All three of them trace their roots back to India. All have been nurtured by artistic establishments abroad. Their works are multi-media and multi-referential. And in the season the most famous artist of Indian origin, Anish Kapoor, is having his grand homecoming show, they too are putting up their first solo shows in the country of their origin.
But how much of 'India' is there in the works of the trio?
Nandita Kumar - who was born in Mauritius, had her early studies in India, and is now based in New Zealand - says, "When you are away, you start building illusions in your head about India." So her last few years have been about "individuation", about "breaking away the identities I'd gathered and travelling inwards, within the body".
At once daring and dream-like, the 25-odd works for her upcoming show Let the Brain Fly are about travelling along the nodes of a brain. It's a charged emotional mindscape in which the identities are placed beyond several layers of paint, varnish, photos and disembowelled electricals.
"I'm collaging the world," says the 26-year-old who trained in experimental animation in the US, a course that was partly made possible by her savings from a tele-marketing job.
Curiously, collaging also helps Uday K Dhar see his own world. In his frames you find collages scanned, printed and then painted over with pencil, crayon, ink and oil. The 52-year-old gay artist, whose family shifted to New York from Patna in 1971, says his life itself is a pastiche in which the edges don't always bleed onto the underlying surface.
This son of a doctor first studied architecture at Columbia University and practised in New York and Berlin before changing his passion for painting into his profession. Apart from obvious Hindi references among the 16 works he made this year for the upcoming show, his Indianness is there in his drawing style.
"I tried to develop a style of moving the hand based on alpona (rangoli) techniques," says the non-resident Bengali.
Such obvious Indianness is absent in the coruscating photos, paintings or books made by Vijai Patchineelam. And with good reason. Patchineelam, born to a geo-chemist father from Rajamundry and a Brazilian oceanographer mother in Rio, says he got to do more things Indian while on a residency in Texas, US seven years ago than at any other time.
Now enrolled for his Masters at Stockholm's Konstfack University, the 27-year-old says with a soft Portuguese accent, "It's only now that I am getting exposed to Indian artists like Satyajit Ray and Nasreen Mohamedi."
At the end of his third trip to India (he showed in 2008 at the Bombay Art Gallery, but doesn't consider that a solo), Patchineelam says he is getting to know better his relations in Hyderabad - thanks to Facebook.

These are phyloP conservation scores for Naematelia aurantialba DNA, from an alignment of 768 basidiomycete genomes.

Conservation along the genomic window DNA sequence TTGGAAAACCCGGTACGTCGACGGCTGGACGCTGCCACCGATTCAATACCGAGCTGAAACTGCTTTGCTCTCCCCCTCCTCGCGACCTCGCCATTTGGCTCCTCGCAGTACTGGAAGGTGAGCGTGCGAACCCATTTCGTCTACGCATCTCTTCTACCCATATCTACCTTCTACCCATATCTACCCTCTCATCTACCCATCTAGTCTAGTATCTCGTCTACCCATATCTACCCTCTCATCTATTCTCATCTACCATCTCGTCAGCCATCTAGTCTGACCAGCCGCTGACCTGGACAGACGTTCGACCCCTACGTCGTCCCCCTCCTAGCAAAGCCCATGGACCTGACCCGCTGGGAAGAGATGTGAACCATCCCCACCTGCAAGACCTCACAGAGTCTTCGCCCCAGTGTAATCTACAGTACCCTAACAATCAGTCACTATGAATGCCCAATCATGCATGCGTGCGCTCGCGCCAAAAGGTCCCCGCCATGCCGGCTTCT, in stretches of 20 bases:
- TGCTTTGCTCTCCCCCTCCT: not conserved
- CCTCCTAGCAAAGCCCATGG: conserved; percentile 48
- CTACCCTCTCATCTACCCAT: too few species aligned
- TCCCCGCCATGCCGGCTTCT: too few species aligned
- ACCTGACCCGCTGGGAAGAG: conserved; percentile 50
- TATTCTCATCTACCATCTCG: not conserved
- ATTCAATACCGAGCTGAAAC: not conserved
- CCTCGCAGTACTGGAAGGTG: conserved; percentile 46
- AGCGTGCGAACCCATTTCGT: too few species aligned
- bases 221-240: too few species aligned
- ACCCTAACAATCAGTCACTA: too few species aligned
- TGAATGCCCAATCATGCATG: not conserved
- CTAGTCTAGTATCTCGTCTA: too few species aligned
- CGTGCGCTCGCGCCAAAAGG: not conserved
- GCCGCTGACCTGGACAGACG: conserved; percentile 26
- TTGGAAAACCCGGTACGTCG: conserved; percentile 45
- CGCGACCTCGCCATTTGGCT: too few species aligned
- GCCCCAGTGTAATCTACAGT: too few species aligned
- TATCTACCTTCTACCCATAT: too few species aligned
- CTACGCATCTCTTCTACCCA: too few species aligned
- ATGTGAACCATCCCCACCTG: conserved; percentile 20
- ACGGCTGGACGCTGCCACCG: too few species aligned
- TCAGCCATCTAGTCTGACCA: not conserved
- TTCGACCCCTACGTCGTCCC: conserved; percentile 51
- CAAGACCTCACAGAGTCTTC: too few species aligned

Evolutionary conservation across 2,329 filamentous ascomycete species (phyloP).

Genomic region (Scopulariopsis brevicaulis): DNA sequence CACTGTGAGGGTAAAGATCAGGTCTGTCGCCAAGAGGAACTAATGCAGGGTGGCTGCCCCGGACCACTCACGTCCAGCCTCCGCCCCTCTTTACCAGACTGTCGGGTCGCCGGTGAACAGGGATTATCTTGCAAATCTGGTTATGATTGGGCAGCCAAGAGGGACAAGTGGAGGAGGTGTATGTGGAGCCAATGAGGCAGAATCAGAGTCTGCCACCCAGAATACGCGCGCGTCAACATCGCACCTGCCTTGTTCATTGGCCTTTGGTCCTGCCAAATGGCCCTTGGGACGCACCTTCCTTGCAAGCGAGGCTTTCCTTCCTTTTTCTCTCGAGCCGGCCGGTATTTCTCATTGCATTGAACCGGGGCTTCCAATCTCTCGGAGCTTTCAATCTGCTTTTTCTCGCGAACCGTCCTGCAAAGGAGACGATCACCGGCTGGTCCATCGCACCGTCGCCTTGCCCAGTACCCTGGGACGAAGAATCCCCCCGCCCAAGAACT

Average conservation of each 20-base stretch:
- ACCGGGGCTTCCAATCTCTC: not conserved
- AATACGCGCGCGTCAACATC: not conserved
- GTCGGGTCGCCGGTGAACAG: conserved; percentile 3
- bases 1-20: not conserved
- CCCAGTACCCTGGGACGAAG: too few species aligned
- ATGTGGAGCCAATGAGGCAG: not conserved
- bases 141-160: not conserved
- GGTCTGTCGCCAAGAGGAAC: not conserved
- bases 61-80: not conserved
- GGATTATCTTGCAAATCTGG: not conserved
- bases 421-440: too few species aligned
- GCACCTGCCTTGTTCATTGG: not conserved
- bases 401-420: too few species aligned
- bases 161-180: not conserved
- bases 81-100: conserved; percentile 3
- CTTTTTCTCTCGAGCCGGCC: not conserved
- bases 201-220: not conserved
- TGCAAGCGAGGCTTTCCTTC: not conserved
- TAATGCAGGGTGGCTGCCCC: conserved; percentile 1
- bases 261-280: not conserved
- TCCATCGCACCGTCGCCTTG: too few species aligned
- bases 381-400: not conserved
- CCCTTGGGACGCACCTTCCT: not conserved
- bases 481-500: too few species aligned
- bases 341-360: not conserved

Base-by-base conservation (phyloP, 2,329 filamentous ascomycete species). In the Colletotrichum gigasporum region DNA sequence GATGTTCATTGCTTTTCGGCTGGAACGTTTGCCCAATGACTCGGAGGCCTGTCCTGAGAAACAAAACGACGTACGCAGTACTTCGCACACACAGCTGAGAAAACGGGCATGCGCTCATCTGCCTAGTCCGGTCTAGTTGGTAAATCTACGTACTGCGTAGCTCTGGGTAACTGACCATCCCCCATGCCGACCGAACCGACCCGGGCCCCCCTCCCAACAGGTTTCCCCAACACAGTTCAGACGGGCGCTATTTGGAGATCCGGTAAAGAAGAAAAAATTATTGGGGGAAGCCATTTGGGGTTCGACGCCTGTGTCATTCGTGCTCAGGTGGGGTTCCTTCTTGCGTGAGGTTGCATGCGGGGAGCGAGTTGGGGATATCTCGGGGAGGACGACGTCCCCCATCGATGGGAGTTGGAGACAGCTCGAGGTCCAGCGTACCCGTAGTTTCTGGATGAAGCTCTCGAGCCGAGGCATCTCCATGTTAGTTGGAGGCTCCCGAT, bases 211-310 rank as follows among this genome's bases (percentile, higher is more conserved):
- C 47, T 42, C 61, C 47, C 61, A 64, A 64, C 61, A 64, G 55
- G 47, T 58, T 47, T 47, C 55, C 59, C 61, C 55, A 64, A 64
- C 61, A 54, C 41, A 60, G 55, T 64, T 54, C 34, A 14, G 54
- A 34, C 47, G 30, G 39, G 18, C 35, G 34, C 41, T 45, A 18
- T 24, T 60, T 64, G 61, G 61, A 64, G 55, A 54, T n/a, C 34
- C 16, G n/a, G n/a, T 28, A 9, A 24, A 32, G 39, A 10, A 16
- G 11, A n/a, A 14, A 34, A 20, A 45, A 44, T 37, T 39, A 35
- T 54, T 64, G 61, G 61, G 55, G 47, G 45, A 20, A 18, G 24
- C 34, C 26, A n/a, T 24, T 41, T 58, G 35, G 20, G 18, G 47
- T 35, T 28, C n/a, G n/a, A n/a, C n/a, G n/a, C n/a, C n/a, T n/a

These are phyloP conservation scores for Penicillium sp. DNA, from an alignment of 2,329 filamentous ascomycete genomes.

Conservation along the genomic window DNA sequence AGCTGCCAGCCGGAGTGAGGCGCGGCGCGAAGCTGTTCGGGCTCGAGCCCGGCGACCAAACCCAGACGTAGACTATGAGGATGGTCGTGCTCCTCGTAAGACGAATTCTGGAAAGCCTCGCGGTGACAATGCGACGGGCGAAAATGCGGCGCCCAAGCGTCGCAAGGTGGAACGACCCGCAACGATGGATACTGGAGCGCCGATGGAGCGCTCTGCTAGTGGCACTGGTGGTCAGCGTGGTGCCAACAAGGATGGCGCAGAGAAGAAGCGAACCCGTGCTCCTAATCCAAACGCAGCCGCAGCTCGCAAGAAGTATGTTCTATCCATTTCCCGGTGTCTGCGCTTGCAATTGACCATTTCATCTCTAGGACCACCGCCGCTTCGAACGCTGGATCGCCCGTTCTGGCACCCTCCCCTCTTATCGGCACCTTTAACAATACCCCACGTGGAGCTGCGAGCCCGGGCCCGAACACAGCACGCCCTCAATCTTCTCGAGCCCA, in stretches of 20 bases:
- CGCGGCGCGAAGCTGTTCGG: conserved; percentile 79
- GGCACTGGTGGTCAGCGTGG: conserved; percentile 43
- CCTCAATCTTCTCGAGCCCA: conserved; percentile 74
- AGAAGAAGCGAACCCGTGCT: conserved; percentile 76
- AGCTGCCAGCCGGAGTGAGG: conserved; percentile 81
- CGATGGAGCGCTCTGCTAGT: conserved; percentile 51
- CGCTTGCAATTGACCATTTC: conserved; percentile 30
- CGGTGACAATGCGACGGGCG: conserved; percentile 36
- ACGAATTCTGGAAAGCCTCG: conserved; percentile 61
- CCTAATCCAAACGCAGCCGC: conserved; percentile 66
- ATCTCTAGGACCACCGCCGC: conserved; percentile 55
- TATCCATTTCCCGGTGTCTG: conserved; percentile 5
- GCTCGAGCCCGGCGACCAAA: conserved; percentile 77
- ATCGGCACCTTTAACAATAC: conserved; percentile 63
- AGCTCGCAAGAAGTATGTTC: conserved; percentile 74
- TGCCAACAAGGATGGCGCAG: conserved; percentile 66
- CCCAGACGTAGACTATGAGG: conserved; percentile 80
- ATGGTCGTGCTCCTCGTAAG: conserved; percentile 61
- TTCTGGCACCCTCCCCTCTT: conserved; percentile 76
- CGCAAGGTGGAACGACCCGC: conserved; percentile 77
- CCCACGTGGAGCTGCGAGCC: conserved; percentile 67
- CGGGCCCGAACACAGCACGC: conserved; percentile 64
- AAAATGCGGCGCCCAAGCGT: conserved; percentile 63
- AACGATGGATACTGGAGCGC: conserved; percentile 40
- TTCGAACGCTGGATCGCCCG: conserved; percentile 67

Out of India and back
Whatever their inspirations or instruments, the trio has been welcomed warmly in India by peers, gallerists and curators. But in the countries they call home now, their Indianness earns both welcome and unwelcome attention.
Kumar says she was told off by one of her guides at Auckland's Elam School of Art for being "too Indian". Patchineelam says his "exotic name" attracts attention, but adds sarcastically:
"In a world where everyone is so focused on selling himself, it's alright."
And Dhar, who has called New York home since he was 12, doesn't liked being herded into "shows of Indian artists" in the US, a trend that gained volume in the 1990s.
Alka Pande, who curated Dhar's show, has also curated 'India awakens', a group show now open at the Essl Museum in Vienna. Among the 34 artists she chose for that are Indians settled in the US, UK and Singapore. "Today's art is 'trans-art' - it crosses borders," says Pande.
But not for everyone, not always. Shaheen Merali, an artist and curator based in the UK and Germany for 40 years, says the West is just about waking up to contemporary art from India.
But he turns the lens on the art community in India, too: "US-based artists such as Chitra Ganesh and Rina Banerjee are showing in India now, after 15-20 years of practice... It's thanks partly to the curatorial spate in India."
Avni Doshi, an art historian and curator based in New York and Mumbai, says, "[Barring exceptions] it is difficult for artists of South Asian origin to do any kind of work without the word 'diaspora' being attached to them in some way."
But the art world itself is now trying to push away the use of identity tags as a curatorial crutch. AIOs (artists of Indian origin) will have to wait till that dawn to see the greener grass clearer.